Question #8
Courtesy of the LDS Church

Which change did NOT take place while Elder Bednar was president of BYU-Idaho?

a. The school, formerly known as Ricks College, became a four-year university called BYU-Idaho
b. The school phased out its involvement in intercollegiate athletics
c. The track system was implemented
d. The Rexburg Idaho Temple was dedicated

Answer
Courtesy of the LDS Church

d. The Rexburg Idaho Temple was dedicated

Elder Bednar began his presidency in 1997, when the school was known as Ricks College, and he left the position in 2004, after the school had become known as BYU-Idaho.

The Rexburg Temple was announced in 2003, while Elder Bednar was president of the university, but it wasn't dedicated until 2008.

The other changes did take place while Elder Bednar was president of BYU-Idaho. In his first talk in general conference, Elder Bednar shared his perspective on Ricks College becoming BYU-Idaho:

"On the night of June 20, 2000, several colleagues and I were working late in the executive offices of then Ricks College in Rexburg, Idaho. We were making final preparations for an unexpected and historic assembly on our campus the next morning and the announcement by President Hinckley that Ricks College would become a baccalaureate-degree-granting institution and take on the name of Brigham Young University–Idaho. As an administrative team we were just beginning to realize the monumental nature of the responsibility and challenges that were before us.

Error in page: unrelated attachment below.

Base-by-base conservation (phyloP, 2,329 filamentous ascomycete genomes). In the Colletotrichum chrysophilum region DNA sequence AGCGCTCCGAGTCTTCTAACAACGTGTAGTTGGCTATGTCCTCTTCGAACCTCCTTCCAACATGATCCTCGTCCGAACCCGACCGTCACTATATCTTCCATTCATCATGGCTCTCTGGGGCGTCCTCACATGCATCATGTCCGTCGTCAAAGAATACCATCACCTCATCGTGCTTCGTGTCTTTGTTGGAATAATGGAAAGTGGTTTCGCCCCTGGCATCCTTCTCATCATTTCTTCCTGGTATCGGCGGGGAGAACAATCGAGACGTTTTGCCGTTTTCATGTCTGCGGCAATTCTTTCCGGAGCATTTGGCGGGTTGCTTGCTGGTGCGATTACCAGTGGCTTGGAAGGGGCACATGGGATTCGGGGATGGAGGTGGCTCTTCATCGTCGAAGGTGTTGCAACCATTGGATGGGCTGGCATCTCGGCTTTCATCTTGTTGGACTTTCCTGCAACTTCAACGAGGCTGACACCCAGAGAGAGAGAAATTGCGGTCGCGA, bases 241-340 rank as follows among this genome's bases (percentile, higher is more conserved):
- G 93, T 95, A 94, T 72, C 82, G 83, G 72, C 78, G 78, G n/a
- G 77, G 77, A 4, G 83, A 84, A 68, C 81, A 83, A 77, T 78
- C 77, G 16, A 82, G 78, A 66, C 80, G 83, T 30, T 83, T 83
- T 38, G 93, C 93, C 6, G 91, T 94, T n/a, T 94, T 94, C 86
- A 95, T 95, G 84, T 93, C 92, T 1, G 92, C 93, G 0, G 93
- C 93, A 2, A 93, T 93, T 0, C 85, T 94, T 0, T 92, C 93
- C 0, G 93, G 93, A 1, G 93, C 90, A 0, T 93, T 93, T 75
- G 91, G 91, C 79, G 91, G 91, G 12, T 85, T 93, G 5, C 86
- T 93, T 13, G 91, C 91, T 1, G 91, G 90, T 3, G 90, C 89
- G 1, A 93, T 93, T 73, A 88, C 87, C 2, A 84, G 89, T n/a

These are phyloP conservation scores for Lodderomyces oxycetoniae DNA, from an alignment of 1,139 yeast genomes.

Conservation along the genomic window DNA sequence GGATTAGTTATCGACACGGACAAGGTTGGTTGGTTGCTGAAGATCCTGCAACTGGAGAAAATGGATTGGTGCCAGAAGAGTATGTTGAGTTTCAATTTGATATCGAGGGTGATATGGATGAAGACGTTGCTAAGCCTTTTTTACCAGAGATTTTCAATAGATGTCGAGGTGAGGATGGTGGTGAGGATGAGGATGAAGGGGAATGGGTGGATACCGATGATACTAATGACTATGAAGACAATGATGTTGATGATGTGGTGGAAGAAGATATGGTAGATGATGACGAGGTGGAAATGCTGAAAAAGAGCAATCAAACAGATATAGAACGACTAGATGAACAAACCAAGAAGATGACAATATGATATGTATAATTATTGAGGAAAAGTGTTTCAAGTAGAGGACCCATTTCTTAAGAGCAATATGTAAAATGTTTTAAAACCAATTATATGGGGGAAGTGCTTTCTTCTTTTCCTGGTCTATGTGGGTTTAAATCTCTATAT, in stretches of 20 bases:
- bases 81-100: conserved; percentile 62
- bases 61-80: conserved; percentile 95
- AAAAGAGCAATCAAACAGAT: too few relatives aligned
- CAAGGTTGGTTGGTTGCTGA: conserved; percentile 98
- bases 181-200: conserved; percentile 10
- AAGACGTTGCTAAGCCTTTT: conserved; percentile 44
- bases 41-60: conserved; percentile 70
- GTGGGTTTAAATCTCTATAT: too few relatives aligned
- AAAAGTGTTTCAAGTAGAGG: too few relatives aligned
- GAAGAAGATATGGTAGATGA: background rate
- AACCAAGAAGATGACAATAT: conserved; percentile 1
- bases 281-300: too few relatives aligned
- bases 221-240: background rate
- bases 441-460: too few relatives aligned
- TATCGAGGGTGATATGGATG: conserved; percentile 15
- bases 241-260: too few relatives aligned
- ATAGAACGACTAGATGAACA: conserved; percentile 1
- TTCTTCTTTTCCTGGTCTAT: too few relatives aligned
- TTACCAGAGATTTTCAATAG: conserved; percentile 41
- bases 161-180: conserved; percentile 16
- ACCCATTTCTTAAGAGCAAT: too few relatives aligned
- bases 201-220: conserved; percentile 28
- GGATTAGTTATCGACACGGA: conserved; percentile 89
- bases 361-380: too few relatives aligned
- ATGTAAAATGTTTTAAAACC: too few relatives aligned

"As we walked out of the building that night, one of my colleagues asked, 'President, are you scared?' As best as I can recall, I answered something like this: 'If I thought we had to execute this transition relying exclusively upon our own experience and our own judgment, then I would be terrified. But we will have help from heaven. Because we know who is in charge and that we are not alone, then no, I am not scared.' And we who serve at BYU–Idaho unitedly testify that there has been help from heaven, miracles have occurred, revelations have been received, doors have been opened, and we have been greatly blessed as individuals and as an institution."

Question #9
Courtesy of the LDS Church

How much time passed from when his apostolic call was extended by President Gordon B. Hinckley to when he was sustained in general conference?

a. Less than 24 hours
b. Less than 48 hours
c. One week
d. One month

Answer
Deseret News

a. Less than 24 hours

Elder Bednar has spoken several times about receiving the apostolic call less than 24 hours before he was sustained in general conference. President Hinckley extended the call on Oct. 1, 2004. Elder Bednar was sustained on Oct. 2, 2004, and then ordained and set apart as a member of the Quorum of the Twelve Apostles on Oct. 7, 2004.